Southington’s Ann Dandrow passed away last Wednesday, Jan. 25, 2017 at age 80. She was a long time Southington lawmaker, advocate, and pioneer.
After moving to Southington in 1970, Dandrow began her political career on the Board of Education (BOE) and hit the ground running. She moved on to serve with the Town Council, and was elected as the first female chairperson in 1982.
“She set the tone for future women to get involved in the community,” said Andy Meade, who served 28 years as a fellow Republican on the Town Council, during which Dandrow was the chair. “She was very involved and very dedicated.”
In 1986, Dandrow won a seat in the Connecticut House of Representatives, serving in the 30th district where she represented Southington and Berlin until 2002. During the course of her 16-year run, she was named Legislator of the Year in 1994.
During her time in the House, Dandrow was appointed to various committees and held leaderships roles such as Assistant House Minority Whip and Ranking Member of the Committee on Human Services. She was also a President of the Order of Women Legislators (OWL).
Dandrow is known for spearheading and championing the Safe Haven Bill which became a model for the entire country. This bill established a procedure for the safe and anonymous surrender of infants by those mothers who felt that they could not care for their babies. It is estimated that this single piece of legislation has saved hundreds of babies since it was enacted.
Former Democratic Town Councilor Art Secondo said that Dandrow “was like a mother-image politician,” always understanding and kind to her Southington constituents.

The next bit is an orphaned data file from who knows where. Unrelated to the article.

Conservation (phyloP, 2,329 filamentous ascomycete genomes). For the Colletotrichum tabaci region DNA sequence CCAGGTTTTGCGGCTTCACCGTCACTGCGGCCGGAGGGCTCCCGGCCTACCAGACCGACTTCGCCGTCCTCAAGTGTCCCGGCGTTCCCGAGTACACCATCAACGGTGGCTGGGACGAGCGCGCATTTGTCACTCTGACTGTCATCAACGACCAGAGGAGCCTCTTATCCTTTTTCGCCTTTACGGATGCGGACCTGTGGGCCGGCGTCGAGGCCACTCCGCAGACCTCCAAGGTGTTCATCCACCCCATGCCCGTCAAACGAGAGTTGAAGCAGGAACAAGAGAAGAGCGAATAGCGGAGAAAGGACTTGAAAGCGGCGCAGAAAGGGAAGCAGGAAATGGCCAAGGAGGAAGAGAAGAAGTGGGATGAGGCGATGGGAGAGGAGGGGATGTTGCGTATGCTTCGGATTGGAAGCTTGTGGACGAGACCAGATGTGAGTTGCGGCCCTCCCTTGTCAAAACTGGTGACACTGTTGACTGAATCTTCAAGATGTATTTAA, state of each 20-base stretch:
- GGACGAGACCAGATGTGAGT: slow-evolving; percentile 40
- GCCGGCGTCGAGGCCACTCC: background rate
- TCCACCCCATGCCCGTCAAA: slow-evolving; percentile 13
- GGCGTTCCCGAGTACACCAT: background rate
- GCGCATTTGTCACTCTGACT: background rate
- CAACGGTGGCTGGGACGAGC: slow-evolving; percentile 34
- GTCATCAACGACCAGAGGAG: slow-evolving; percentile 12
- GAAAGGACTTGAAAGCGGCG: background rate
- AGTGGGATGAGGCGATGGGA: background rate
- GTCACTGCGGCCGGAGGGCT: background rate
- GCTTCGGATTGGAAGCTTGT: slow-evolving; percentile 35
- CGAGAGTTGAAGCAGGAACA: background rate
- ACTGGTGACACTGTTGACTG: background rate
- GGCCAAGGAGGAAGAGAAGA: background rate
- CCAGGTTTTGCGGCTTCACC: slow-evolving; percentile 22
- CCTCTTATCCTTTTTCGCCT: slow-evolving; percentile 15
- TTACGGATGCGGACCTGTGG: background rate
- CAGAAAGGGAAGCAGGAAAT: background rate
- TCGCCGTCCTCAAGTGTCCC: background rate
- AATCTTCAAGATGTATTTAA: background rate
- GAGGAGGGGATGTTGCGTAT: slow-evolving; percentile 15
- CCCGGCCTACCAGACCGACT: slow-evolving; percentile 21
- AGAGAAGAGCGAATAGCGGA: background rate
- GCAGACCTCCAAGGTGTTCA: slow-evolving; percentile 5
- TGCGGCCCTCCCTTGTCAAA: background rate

Dandrow’s lengthy political career continued with great force as she tirelessly served the Southington community and impacted residents throughout the state. She was a founder of Help Us Grow (HUG) in Southington, which gave job opportunities to those with physical and intellectual disabilities. Meade said that she was seen in so many places throughout town, and worked tirelessly.
Dandrow was the Southington Republican Party chair, and served on the Charter Commission Board, Fire Board, and was currently serving on the Southington Senior Commission. “Dandrow was an outstanding member of the Republican Party and was always understanding of the other side,” Secondo said.
Board of Education chair Brian Goralski opened last week’s meeting with a moment of silence in honor of Dandrow’s passing.
“She was a volunteer in a variety of capacities in Southington, and most importantly to this board was her strong advocacy for children,” Goralski said. He told the crowd about her “strong level of advocacy at the state level for special education, services to all students, and just all-around advocacy.”
The well-known politician was laid to rest in Oak Hill Cemetery on Monday morning. She is remembered for her service to this town and the State of Connecticut, having served 16 years in the General Assembly and being the first female chair of Southington’s Town Council.